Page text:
It is meningococcal time in Australia. In places like South Australia and its adjoining New South Wales, health authorities are asking parents to be vigilant.
Meningococcal meningitis is an infection that causes inflammation of the membranes covering the brain and spinal cord. Most cases of meningococcal meningitis occur in children, from infancy to adolescence. Most at risk are children up to the age of 5, and teenagers and young adults, aged 15 - 26. The infection occurs more often in winter or spring and may cause local epidemics at boarding schools, college dormitories, or military bases.
It struck for a fourth time in less than two weeks at Lucindale Area School in South Australia.
They have since been discharged from hospital.
All were boarders, except the most recent victim, who is a day student. Family members and about 60 students and staff have been prescribed preventive antibiotics. It is understood a football team also would receive antibiotics.
The Health Department acting chief medical officer Professor Paddy Phillips said the 16-year-old was not given antibiotics at the time of the first three cases because he had not been in close contact with them.
Professor Phillips was confident the appropriate procedures had been followed but was unclear how the last case had occurred. "It's clearly worrying for the community and one of our staff has been down there helping," he said.
Although a bacterial illness, symptoms of meningococcal disease can be similar to viral conditions, such as colds and influenza.
Professor Phillips said "significant" leg pain, cold hands and feet and abnormal skin colour were signs suggestive of meningococcal disease.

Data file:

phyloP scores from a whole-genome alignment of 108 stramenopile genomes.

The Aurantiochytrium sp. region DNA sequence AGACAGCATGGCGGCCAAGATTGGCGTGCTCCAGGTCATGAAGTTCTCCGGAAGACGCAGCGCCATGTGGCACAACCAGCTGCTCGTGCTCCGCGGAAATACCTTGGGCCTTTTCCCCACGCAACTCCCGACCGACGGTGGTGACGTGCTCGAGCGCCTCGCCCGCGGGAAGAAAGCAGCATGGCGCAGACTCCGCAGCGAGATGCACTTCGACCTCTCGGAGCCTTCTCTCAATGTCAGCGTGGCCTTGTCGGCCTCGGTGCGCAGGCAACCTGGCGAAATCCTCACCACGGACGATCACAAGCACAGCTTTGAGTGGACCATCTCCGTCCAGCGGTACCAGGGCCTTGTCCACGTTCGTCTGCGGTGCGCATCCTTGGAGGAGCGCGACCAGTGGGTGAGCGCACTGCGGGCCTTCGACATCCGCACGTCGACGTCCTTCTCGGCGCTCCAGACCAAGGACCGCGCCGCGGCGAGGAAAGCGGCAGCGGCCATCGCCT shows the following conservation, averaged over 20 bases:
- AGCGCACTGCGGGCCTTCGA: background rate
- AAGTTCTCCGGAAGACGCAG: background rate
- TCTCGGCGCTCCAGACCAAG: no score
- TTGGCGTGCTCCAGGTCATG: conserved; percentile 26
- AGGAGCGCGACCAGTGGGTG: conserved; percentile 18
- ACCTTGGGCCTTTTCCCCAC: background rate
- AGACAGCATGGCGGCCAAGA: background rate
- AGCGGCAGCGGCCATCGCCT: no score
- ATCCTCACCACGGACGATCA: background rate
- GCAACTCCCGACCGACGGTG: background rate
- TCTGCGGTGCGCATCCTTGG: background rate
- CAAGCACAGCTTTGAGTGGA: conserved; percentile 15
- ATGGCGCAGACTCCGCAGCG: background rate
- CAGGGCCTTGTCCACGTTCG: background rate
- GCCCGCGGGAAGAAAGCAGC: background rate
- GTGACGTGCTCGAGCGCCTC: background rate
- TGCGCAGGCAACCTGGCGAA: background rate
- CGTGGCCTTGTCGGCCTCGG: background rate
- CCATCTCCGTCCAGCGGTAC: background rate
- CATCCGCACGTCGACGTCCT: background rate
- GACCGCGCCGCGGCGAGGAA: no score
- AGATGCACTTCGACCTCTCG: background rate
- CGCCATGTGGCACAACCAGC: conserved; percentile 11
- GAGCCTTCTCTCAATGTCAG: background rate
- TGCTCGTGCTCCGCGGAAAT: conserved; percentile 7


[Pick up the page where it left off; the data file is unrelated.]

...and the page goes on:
Southern Australia has now recorded 11 meningococcal cases for the year. There were 11 reported cases to the same time last year and a total of 18 in 2006.
A baby girl was rushed to hospital in Sydney in New South Wales last week after doctors at the Batemans Bay Hospital suspected she had contracted the disease.
The nine-month-old had been taken to the hospital with some of the symptoms, including fever and a rash.
Health authorities have treated the family and others who may have been in contact with them with antibiotics.
Tracey Oakman from the Greater Southern Area Health Service says parents and doctors remain to be aware of the risk of meningococcal disease at this time of the year.
"It's difficult to say where it may have come from. About 10 per cent of the population carries the bacteria in their nose and throat and they don't know what the mechanism is that makes that bacteria either become invasive or be fine in one person and then when it's transferred to another person becomes invasive," she said.